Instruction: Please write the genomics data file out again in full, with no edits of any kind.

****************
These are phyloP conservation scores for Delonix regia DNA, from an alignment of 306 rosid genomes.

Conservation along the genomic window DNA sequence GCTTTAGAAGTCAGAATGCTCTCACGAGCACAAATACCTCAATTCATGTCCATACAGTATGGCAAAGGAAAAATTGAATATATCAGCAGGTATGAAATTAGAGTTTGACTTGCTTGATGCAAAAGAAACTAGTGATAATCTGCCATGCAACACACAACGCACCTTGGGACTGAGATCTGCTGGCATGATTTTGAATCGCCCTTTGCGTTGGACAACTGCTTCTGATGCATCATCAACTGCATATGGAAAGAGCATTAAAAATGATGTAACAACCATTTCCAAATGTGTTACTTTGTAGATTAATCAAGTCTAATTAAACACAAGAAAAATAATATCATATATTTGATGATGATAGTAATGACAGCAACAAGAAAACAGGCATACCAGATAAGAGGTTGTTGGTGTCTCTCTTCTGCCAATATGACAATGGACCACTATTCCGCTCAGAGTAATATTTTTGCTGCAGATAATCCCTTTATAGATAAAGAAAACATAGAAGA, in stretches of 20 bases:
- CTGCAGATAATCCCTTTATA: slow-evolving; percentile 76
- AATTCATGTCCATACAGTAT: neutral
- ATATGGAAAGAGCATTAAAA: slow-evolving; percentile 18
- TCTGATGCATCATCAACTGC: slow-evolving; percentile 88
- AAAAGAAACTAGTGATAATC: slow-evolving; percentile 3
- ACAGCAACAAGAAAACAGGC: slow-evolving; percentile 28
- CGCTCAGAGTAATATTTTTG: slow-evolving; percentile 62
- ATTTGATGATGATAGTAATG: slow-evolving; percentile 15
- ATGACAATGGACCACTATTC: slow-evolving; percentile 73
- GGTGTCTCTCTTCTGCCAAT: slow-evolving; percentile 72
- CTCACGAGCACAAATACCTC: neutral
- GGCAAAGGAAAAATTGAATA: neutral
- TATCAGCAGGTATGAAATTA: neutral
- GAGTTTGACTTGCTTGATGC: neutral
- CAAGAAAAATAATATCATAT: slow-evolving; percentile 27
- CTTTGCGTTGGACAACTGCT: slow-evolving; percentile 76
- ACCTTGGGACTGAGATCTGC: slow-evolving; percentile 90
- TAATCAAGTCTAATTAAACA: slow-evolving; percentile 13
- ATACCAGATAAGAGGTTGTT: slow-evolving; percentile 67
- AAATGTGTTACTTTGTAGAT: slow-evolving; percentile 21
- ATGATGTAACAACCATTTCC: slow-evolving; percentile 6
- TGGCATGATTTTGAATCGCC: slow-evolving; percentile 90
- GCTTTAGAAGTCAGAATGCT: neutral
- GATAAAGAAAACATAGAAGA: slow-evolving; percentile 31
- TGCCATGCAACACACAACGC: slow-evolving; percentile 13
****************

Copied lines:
These are phyloP conservation scores for Delonix regia DNA, from an alignment of 306 rosid genomes.

Conservation along the genomic window DNA sequence GCTTTAGAAGTCAGAATGCTCTCACGAGCACAAATACCTCAATTCATGTCCATACAGTATGGCAAAGGAAAAATTGAATATATCAGCAGGTATGAAATTAGAGTTTGACTTGCTTGATGCAAAAGAAACTAGTGATAATCTGCCATGCAACACACAACGCACCTTGGGACTGAGATCTGCTGGCATGATTTTGAATCGCCCTTTGCGTTGGACAACTGCTTCTGATGCATCATCAACTGCATATGGAAAGAGCATTAAAAATGATGTAACAACCATTTCCAAATGTGTTACTTTGTAGATTAATCAAGTCTAATTAAACACAAGAAAAATAATATCATATATTTGATGATGATAGTAATGACAGCAACAAGAAAACAGGCATACCAGATAAGAGGTTGTTGGTGTCTCTCTTCTGCCAATATGACAATGGACCACTATTCCGCTCAGAGTAATATTTTTGCTGCAGATAATCCCTTTATAGATAAAGAAAACATAGAAGA, in stretches of 20 bases:
- CTGCAGATAATCCCTTTATA: slow-evolving; percentile 76
- AATTCATGTCCATACAGTAT: neutral
- ATATGGAAAGAGCATTAAAA: slow-evolving; percentile 18
- TCTGATGCATCATCAACTGC: slow-evolving; percentile 88
- AAAAGAAACTAGTGATAATC: slow-evolving; percentile 3
- ACAGCAACAAGAAAACAGGC: slow-evolving; percentile 28
- CGCTCAGAGTAATATTTTTG: slow-evolving; percentile 62
- ATTTGATGATGATAGTAATG: slow-evolving; percentile 15
- ATGACAATGGACCACTATTC: slow-evolving; percentile 73
- GGTGTCTCTCTTCTGCCAAT: slow-evolving; percentile 72
- CTCACGAGCACAAATACCTC: neutral
- GGCAAAGGAAAAATTGAATA: neutral
- TATCAGCAGGTATGAAATTA: neutral
- GAGTTTGACTTGCTTGATGC: neutral
- CAAGAAAAATAATATCATAT: slow-evolving; percentile 27
- CTTTGCGTTGGACAACTGCT: slow-evolving; percentile 76
- ACCTTGGGACTGAGATCTGC: slow-evolving; percentile 90
- TAATCAAGTCTAATTAAACA: slow-evolving; percentile 13
- ATACCAGATAAGAGGTTGTT: slow-evolving; percentile 67
- AAATGTGTTACTTTGTAGAT: slow-evolving; percentile 21
- ATGATGTAACAACCATTTCC: slow-evolving; percentile 6
- TGGCATGATTTTGAATCGCC: slow-evolving; percentile 90
- GCTTTAGAAGTCAGAATGCT: neutral
- GATAAAGAAAACATAGAAGA: slow-evolving; percentile 31
- TGCCATGCAACACACAACGC: slow-evolving; percentile 13